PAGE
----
Maple One Six
Night flying with Jeff, trying to get my NVFR rating sorted prior to the end of winter. Out to Bankstown, planned and preflighted SFA as dusk fell. Head out to the aeroplane, news helicopters hovering overhead, obviously an accident on the M5 slowing everyone down. A stray dog rans past in the darkness, too far and fast for me to track down and disappears between two hangars. Jeff alerts the aerodrome safety officer. We taxi out, picking a gap between evening bank runners. We take off to the east and make right turns, departing the field overhead at 1500 feet. Below us is a river of red tail lights, drivers stuck in the jam, anxious to get moving.
We head north, over Parramatta, following Woodville Rd, Hornsby before the lights of the city disappear behind us and below is just the inky darkness of Broken Bay. There is almost no moon and the only illumination comes from below. The area frequency is alive, a cargo plane has hit a bird, a plover, on take off and and left only small pieces behind. The crew elect to continue to their destination as everything seems normal. They are closer to their destination than their origin anyway. ATC clears a path for them. The crew sound bored by the whole ordeal, though I suspect it's a facade.
We find Swansea and then Cessnock, the circuit full of Cessna 152s. We find a gap in the circuit and line up on final.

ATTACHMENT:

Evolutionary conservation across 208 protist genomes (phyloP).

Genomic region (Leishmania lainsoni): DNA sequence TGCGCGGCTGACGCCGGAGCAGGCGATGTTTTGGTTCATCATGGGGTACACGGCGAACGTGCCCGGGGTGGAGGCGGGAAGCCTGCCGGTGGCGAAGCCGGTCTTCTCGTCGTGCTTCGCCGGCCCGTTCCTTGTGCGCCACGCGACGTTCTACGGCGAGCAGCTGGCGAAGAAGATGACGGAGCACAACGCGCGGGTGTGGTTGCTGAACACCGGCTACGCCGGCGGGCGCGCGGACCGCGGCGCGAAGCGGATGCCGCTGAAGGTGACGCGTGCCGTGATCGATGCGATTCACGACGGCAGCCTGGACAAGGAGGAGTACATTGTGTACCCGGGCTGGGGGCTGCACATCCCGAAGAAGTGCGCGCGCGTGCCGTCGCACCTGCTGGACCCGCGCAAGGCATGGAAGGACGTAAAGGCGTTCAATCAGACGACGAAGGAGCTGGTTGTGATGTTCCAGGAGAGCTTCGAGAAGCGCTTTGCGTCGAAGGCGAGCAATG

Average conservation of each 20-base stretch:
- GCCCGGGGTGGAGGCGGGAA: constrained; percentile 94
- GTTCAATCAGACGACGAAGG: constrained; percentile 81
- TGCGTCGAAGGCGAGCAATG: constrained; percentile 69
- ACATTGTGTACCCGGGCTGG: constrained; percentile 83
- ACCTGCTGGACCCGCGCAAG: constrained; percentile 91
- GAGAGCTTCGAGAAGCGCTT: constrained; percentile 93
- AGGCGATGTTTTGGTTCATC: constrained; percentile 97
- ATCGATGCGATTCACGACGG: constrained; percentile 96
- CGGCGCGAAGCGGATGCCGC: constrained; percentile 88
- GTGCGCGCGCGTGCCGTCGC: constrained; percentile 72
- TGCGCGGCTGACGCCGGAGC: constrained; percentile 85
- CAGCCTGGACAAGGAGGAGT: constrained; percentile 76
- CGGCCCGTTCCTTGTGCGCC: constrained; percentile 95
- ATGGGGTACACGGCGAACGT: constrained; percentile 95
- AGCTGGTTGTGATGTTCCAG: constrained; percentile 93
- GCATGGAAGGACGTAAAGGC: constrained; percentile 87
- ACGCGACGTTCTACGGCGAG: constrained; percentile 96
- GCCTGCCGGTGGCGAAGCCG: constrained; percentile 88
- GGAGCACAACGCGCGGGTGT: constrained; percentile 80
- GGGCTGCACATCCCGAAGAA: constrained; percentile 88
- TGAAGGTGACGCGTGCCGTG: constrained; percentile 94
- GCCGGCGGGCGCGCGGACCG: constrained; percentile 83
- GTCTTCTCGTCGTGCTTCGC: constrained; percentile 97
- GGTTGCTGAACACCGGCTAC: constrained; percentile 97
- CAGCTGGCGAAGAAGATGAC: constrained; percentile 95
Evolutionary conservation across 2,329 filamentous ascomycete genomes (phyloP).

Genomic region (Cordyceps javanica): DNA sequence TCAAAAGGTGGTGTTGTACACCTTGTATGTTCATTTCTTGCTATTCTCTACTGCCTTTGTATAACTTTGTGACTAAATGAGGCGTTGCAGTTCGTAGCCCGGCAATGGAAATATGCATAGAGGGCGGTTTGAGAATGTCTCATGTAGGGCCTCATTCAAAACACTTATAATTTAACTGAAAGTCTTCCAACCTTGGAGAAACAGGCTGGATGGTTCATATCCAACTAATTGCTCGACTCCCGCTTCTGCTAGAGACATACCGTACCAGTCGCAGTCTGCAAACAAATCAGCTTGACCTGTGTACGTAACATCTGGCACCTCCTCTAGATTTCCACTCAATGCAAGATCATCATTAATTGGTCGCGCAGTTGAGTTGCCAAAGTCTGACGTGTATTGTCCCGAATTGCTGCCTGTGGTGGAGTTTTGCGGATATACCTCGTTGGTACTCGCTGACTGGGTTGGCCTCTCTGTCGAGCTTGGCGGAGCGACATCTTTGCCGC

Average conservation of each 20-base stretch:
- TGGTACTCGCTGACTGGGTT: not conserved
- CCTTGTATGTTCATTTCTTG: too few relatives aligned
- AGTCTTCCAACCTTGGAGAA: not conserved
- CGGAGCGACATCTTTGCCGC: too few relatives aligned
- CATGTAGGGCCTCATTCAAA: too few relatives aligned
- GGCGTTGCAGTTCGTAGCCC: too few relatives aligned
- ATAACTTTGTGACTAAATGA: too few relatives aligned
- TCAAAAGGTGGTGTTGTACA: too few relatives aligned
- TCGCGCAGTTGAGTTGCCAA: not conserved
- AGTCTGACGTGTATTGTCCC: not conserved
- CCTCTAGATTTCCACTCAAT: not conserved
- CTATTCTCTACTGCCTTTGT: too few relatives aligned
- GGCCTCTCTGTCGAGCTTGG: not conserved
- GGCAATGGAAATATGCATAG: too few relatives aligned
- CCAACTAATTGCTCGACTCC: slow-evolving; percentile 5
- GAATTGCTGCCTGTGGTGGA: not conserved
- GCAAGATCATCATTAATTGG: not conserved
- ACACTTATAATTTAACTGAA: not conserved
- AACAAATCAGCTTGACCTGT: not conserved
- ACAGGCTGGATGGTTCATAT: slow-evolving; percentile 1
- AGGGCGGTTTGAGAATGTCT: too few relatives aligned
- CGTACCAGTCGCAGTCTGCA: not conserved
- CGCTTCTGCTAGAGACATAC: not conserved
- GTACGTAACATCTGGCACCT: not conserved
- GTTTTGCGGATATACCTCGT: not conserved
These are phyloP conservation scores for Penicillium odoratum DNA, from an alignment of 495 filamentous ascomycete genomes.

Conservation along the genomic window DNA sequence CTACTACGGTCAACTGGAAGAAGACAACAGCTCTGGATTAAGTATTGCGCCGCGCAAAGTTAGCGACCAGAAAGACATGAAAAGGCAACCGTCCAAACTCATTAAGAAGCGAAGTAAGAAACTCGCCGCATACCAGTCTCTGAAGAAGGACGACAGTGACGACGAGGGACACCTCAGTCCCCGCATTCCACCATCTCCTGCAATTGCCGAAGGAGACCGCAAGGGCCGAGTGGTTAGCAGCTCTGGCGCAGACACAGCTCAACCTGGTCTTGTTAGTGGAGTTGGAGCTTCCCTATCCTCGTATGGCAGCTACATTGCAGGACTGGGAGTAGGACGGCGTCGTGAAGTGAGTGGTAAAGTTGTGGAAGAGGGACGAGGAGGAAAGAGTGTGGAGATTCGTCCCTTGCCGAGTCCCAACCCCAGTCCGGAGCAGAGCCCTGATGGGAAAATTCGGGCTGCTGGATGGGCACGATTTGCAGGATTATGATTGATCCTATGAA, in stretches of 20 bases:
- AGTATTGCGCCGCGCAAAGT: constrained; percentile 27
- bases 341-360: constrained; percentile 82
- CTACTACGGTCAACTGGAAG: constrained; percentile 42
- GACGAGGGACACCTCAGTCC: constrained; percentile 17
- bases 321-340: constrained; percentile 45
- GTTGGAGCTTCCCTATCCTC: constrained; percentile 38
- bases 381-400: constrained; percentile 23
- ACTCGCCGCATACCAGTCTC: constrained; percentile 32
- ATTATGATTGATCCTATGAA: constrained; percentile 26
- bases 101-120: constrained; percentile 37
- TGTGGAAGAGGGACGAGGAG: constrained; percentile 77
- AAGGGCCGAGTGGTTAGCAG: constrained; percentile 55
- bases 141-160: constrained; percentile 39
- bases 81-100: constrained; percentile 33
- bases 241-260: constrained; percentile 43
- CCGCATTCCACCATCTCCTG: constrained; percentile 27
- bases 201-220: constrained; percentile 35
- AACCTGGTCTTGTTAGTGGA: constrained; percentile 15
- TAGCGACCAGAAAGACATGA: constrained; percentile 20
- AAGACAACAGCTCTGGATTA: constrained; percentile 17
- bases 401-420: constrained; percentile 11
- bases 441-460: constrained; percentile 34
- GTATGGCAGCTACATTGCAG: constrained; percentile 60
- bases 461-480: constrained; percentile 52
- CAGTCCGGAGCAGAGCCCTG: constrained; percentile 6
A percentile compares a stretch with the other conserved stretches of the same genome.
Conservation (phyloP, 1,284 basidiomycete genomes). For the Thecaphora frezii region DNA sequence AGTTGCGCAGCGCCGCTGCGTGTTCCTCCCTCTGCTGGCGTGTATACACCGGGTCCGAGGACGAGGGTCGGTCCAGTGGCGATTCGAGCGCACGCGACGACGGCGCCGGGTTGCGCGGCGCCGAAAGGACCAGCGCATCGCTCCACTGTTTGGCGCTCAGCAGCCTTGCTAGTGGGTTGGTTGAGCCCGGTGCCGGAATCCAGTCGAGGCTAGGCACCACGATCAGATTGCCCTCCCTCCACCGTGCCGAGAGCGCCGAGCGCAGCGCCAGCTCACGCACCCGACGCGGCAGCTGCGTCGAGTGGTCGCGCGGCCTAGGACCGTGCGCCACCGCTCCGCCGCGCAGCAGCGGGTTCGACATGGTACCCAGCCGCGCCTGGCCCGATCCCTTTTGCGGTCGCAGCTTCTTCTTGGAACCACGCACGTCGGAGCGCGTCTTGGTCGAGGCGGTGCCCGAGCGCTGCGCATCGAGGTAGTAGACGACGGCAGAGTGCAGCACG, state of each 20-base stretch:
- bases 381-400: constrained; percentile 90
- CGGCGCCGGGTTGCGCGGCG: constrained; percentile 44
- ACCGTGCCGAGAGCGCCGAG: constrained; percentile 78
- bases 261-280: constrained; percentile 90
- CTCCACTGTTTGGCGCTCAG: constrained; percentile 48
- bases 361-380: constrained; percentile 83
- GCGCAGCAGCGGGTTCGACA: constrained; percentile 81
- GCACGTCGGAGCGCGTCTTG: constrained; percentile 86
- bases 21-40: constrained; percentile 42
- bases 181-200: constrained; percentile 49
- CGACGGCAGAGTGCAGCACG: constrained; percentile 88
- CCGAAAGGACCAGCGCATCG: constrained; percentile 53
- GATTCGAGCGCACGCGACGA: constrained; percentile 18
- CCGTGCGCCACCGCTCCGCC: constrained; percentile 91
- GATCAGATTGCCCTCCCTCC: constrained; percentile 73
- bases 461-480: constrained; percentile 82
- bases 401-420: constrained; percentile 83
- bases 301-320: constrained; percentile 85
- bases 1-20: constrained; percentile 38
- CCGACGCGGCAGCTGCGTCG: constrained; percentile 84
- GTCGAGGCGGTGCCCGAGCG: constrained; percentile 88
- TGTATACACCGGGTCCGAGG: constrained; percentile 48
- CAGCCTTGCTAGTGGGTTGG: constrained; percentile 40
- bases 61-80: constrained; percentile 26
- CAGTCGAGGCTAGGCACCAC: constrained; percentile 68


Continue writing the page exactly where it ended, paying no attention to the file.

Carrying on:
"Don't look at the beam," warns Jeff. I look at the beam and make a not so pretty landing. We exit the circuit and head back to Bankstown, leaving the busy Cessnock circuit behind.
Jeff puts me to the test on our way back, tracking the GPS, VOR and NDB, unusual attitudes and random technical questions. He's satisfied with how I do.
We get closer to Sydney and I hear Maple One Six ask for approval to conduct an ILS approach into Kingsford Smith International.
"That's a Hornet," I tell Jeff, who spends the next ten minutes craning his neck, watching the F-18 pass over our shoulders into Sydney. More concerning to me is the 737 which has been sent on an extended downwind leg, right towards us on a reciprocal track. I watch it closely as it passes 500 feet overhead.
Back into Bankstown and I make a circuit too close and put down for another slightly dodgy landing.
I need to work on my landings but apart from that Jeff gives me the OK to go for my NVFR test.